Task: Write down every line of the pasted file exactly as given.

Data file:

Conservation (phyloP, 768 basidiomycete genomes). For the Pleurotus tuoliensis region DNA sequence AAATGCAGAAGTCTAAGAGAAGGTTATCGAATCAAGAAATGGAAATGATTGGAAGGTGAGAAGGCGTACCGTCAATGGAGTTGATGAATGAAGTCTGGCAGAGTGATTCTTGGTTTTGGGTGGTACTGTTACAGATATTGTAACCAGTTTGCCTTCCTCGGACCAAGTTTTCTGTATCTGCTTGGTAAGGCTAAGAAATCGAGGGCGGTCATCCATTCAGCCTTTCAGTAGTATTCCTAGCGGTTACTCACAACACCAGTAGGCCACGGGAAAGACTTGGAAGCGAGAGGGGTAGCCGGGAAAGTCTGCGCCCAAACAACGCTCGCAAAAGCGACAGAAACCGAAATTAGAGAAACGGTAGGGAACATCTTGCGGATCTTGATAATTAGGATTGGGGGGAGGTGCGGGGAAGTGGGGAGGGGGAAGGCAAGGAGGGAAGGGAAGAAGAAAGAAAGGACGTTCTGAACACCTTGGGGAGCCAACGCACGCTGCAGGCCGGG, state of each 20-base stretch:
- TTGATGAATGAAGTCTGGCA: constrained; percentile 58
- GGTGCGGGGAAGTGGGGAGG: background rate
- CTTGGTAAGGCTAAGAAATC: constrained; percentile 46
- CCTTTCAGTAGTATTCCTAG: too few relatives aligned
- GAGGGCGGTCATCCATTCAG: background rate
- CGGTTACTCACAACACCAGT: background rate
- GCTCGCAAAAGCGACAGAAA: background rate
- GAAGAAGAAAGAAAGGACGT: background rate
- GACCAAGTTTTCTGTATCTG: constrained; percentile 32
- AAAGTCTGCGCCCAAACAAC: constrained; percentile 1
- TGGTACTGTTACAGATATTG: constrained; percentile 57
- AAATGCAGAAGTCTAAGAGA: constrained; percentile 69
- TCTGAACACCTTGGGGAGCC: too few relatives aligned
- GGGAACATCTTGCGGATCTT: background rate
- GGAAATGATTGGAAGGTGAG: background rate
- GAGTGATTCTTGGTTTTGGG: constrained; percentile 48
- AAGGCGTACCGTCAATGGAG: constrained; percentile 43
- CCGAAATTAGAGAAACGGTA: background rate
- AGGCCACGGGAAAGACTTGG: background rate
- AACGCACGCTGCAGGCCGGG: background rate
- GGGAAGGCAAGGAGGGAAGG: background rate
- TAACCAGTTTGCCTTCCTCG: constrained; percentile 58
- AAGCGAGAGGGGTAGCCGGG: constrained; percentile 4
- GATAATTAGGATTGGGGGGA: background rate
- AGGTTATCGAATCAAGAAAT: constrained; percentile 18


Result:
Conservation (phyloP, 768 basidiomycete genomes). For the Pleurotus tuoliensis region DNA sequence AAATGCAGAAGTCTAAGAGAAGGTTATCGAATCAAGAAATGGAAATGATTGGAAGGTGAGAAGGCGTACCGTCAATGGAGTTGATGAATGAAGTCTGGCAGAGTGATTCTTGGTTTTGGGTGGTACTGTTACAGATATTGTAACCAGTTTGCCTTCCTCGGACCAAGTTTTCTGTATCTGCTTGGTAAGGCTAAGAAATCGAGGGCGGTCATCCATTCAGCCTTTCAGTAGTATTCCTAGCGGTTACTCACAACACCAGTAGGCCACGGGAAAGACTTGGAAGCGAGAGGGGTAGCCGGGAAAGTCTGCGCCCAAACAACGCTCGCAAAAGCGACAGAAACCGAAATTAGAGAAACGGTAGGGAACATCTTGCGGATCTTGATAATTAGGATTGGGGGGAGGTGCGGGGAAGTGGGGAGGGGGAAGGCAAGGAGGGAAGGGAAGAAGAAAGAAAGGACGTTCTGAACACCTTGGGGAGCCAACGCACGCTGCAGGCCGGG, state of each 20-base stretch:
- TTGATGAATGAAGTCTGGCA: constrained; percentile 58
- GGTGCGGGGAAGTGGGGAGG: background rate
- CTTGGTAAGGCTAAGAAATC: constrained; percentile 46
- CCTTTCAGTAGTATTCCTAG: too few relatives aligned
- GAGGGCGGTCATCCATTCAG: background rate
- CGGTTACTCACAACACCAGT: background rate
- GCTCGCAAAAGCGACAGAAA: background rate
- GAAGAAGAAAGAAAGGACGT: background rate
- GACCAAGTTTTCTGTATCTG: constrained; percentile 32
- AAAGTCTGCGCCCAAACAAC: constrained; percentile 1
- TGGTACTGTTACAGATATTG: constrained; percentile 57
- AAATGCAGAAGTCTAAGAGA: constrained; percentile 69
- TCTGAACACCTTGGGGAGCC: too few relatives aligned
- GGGAACATCTTGCGGATCTT: background rate
- GGAAATGATTGGAAGGTGAG: background rate
- GAGTGATTCTTGGTTTTGGG: constrained; percentile 48
- AAGGCGTACCGTCAATGGAG: constrained; percentile 43
- CCGAAATTAGAGAAACGGTA: background rate
- AGGCCACGGGAAAGACTTGG: background rate
- AACGCACGCTGCAGGCCGGG: background rate
- GGGAAGGCAAGGAGGGAAGG: background rate
- TAACCAGTTTGCCTTCCTCG: constrained; percentile 58
- AAGCGAGAGGGGTAGCCGGG: constrained; percentile 4
- GATAATTAGGATTGGGGGGA: background rate
- AGGTTATCGAATCAAGAAAT: constrained; percentile 18